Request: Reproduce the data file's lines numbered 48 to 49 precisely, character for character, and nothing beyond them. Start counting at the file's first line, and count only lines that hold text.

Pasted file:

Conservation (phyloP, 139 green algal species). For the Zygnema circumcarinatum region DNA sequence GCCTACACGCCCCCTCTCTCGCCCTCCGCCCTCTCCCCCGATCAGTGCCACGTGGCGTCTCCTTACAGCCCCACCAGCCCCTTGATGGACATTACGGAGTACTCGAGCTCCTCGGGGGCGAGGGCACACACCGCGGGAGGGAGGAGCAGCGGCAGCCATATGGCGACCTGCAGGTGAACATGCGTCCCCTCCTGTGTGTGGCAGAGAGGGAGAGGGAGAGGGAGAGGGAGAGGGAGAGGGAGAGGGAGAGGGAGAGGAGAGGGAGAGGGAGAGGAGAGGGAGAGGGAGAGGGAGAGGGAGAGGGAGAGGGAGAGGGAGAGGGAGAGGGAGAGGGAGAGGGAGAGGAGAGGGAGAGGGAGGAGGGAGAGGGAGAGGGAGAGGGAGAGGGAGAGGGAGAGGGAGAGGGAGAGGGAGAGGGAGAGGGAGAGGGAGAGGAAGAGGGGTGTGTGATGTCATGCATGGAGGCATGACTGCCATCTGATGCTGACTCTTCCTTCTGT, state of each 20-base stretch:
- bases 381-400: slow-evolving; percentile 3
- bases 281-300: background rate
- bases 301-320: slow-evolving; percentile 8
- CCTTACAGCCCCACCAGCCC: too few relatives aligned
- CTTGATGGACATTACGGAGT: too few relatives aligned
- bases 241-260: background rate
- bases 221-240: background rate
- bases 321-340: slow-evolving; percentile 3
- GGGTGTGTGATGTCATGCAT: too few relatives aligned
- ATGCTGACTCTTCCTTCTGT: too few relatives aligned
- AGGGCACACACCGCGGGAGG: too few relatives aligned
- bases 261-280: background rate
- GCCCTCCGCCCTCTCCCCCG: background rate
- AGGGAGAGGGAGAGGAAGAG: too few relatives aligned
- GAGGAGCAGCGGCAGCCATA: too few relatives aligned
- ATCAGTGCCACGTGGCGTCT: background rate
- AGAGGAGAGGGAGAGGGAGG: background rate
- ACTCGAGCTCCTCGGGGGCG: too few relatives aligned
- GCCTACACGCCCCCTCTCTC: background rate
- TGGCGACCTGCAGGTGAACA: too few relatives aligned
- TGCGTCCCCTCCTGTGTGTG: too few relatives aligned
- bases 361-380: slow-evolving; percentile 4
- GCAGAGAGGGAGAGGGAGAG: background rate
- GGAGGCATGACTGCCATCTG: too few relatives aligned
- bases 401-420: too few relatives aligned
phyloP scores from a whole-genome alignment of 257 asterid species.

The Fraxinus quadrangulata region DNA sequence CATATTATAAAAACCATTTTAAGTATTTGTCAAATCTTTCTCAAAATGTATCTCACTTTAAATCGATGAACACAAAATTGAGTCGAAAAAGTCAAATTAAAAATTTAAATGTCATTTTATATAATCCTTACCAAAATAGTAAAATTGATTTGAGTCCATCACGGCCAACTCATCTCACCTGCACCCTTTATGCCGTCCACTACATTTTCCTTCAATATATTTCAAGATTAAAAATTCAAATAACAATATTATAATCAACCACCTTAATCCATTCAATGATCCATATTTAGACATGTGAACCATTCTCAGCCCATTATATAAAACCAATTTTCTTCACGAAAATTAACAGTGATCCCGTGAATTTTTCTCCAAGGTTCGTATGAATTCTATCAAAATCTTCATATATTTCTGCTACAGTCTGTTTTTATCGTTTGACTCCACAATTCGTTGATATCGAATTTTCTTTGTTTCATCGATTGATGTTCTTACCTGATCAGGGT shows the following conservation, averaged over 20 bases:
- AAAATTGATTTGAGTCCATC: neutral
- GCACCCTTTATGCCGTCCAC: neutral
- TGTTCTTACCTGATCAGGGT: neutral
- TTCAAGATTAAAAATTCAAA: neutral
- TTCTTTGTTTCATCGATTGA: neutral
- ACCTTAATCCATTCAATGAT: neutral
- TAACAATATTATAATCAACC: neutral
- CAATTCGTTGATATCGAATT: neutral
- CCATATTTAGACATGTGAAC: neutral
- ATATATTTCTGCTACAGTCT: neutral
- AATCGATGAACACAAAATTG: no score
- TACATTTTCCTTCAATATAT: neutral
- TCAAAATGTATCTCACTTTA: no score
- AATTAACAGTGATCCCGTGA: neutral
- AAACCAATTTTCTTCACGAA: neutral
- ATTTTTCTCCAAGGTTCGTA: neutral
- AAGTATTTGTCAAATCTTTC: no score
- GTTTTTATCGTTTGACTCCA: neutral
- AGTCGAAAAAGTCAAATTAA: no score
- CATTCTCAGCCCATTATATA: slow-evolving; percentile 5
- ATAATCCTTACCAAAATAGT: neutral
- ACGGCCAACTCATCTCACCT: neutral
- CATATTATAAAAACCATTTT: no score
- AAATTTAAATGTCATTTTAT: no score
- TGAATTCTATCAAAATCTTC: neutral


- CATTCTCAGCCCATTATATA: slow-evolving; percentile 5
- ATAATCCTTACCAAAATAGT: neutral